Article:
Today I was having a conversation with Holly about what people expect to get out of the lifestyle, and how different those expectations can often be. We came to the conclusion that the expectations people have are just as varied as their reasons for getting into the lifestyle in the first place. But one of the most varied expectations I've seen is the variety of interpretations of those looking for “friends first” in the lifestyle. (As opposed to the NSA [No Strings Attached] folk.) Marilyn and I fall into the so called friends first category, as do most of the lifestyle people we associate with. Though lately I've been thinking that this idea of friends first is really a misnomer. We've gotten to know people a bit, either by going on a date with them, talking to them online, or meeting them through one of our other friends. But have we really become FRIENDS at that point, before we hop into bed?
I suppose it's really no different than fucking on the first date (you know, in the vanilla world, not one of our dates) because we have, though don't always, fuck after the first date. We do know within one date usually whether or not we're interested in taking things further with a couple, so that if we don't fuck on the first date, I'd say 9 times out of 10 we do if there's a second. But I will tell you that I feel like I learn a lot more about a couple on our playdates than on our others. Sure you learn the tertiary things, likes, interests, things you're willing to share, but while playing with a couple, you REALLY can see what makes them go.
So maybe we're not so much friends first. But we are friends interested. Which is why the Beatles Quote up as a title. We are looking for friends and lovers, or friends with benefits, or whatever you want to call it. Those who we don't think we would enjoy just hanging out with, watching a movie with, drinking wine with, having dinner with, etc, well they don't stay in our lives long; whereas those people who do stay in our lives, for multiple playdates, over weeks, months, and now years, those are ones that are quite important to us, and those are the ones that we want to keep in our lives for the long haul.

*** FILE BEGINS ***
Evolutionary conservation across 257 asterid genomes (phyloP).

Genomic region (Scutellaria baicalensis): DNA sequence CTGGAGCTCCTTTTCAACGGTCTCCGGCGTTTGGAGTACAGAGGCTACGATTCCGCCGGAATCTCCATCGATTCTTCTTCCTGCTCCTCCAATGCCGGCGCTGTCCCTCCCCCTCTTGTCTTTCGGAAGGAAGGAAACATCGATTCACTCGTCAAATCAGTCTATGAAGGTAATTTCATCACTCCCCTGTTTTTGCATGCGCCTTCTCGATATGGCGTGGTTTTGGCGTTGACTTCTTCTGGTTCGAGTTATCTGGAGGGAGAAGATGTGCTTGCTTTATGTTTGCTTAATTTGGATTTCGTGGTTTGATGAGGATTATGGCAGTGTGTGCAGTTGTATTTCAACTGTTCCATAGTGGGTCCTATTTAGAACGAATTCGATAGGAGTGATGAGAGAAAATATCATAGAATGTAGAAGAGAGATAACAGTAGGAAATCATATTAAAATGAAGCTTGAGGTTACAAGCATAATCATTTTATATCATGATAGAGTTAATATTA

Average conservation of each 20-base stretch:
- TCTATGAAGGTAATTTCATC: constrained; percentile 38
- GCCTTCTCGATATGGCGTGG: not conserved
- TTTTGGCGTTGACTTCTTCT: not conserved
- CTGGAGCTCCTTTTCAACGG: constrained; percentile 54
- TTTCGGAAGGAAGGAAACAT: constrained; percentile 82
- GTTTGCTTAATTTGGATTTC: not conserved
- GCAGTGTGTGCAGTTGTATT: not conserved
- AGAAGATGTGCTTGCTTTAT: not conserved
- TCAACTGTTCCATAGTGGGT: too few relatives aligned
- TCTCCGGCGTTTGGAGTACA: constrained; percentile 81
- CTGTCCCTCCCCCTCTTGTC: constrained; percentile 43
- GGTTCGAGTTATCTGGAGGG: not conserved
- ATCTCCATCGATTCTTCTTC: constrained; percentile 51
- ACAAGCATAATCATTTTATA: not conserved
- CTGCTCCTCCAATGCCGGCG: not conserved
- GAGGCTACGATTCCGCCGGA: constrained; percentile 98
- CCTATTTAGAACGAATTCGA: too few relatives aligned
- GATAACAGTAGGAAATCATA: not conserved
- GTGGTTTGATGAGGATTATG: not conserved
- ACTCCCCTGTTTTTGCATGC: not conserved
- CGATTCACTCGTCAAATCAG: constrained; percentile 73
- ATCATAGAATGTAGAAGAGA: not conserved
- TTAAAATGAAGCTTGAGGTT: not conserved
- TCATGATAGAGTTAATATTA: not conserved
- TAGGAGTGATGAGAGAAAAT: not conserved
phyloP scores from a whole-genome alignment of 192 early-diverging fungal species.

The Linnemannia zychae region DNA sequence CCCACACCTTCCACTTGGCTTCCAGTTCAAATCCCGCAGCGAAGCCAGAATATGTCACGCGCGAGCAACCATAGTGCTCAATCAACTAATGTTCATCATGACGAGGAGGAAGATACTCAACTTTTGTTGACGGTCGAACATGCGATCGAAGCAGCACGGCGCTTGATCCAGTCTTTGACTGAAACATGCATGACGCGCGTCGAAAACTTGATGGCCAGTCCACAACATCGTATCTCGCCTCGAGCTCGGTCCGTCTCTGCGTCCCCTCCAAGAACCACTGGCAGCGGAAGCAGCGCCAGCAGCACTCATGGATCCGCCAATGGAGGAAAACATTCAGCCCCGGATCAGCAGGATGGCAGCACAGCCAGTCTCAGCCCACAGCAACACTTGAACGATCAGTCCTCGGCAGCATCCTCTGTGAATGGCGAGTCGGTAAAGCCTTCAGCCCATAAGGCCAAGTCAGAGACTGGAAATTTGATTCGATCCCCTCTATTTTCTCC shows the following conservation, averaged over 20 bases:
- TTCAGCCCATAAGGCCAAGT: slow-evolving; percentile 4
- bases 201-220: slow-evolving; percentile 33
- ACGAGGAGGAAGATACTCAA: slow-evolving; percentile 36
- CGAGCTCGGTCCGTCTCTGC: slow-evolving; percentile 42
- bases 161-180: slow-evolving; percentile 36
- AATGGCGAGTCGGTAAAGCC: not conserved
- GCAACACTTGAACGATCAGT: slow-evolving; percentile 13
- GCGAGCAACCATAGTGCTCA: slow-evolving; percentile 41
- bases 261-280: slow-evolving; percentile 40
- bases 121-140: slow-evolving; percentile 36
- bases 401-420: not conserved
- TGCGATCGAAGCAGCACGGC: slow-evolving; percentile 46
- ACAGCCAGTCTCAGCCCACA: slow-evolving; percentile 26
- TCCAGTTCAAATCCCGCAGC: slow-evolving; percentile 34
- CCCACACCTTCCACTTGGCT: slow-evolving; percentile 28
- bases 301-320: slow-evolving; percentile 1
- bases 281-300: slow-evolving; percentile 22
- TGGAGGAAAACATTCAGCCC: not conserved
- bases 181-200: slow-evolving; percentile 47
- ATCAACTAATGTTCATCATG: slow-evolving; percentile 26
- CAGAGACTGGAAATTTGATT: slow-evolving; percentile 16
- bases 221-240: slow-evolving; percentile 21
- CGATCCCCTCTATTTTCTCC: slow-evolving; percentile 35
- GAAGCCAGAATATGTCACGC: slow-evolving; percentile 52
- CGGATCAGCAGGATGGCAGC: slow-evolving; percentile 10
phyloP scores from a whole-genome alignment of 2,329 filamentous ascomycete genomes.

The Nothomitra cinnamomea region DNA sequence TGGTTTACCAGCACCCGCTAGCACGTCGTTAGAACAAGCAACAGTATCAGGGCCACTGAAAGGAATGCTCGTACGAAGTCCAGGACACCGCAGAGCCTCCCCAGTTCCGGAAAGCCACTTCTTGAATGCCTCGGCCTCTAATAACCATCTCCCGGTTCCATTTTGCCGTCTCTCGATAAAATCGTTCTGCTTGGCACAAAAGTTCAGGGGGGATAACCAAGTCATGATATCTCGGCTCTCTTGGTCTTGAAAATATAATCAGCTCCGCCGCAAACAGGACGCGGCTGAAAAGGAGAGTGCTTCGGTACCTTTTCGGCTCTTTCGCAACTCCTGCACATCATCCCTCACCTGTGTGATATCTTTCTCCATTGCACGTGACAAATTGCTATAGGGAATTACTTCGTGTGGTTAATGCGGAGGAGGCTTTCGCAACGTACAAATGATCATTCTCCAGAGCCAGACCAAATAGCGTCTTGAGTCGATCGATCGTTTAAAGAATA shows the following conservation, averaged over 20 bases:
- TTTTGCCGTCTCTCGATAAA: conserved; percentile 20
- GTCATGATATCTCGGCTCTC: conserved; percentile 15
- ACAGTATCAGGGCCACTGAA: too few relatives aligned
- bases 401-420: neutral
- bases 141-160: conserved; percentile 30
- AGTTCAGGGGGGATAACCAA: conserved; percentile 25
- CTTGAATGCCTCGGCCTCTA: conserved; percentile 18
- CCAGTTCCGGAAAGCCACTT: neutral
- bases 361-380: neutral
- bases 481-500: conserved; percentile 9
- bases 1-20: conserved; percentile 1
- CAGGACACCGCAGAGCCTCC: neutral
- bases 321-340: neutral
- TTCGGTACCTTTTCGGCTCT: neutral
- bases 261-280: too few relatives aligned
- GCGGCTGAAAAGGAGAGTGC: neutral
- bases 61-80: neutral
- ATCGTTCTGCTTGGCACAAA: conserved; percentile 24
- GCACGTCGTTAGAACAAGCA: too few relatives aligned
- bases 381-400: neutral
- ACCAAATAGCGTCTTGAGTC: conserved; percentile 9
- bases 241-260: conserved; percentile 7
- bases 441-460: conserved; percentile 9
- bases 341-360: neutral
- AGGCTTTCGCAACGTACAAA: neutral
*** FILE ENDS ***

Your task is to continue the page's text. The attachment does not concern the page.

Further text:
Then the strange lifestyle term comes up: relationship. Isn't that just what poly* folk have? I don't believe it is. To me, these relationships are very similar to those we have with vanilla friends. We love our vanilla friends, we'd drop everything to help our vanilla friends, we'd support them through tough times, we'd rejoice with them through good. And we love our lifestyle friends.
So maybe it's the “I love them but I'm not ‘In Love' with them” part that throws people for a loop. Since what we do involves sex, and sex often leads to loving feelings (and cheating, divorces, etc in both the vanilla and swinging worlds) we're so hesitant to use the word love because of the included expectations and the understood implications of it. “Oh god, she loves me, does that mean she wants to leave her husband now?” “Oh god, he loves me, does that mean he's going to want to see me on the side?” And maybe that happens to some. But that's certainly no more of a risk than in a vanilla relationship of one person meeting another and falling in love.
It's a decision we make, not to repress loving feelings, but to channel them in appropriate directions. Love isn't this ridiculous force that cannot be controlled. It just needs to be molded a bit.
Or maybe we should go back to jr high. I like them, but I don't like them like them.
*Polyamorists – people who believe you can have many loves at once, and will often date and marry multiple partners.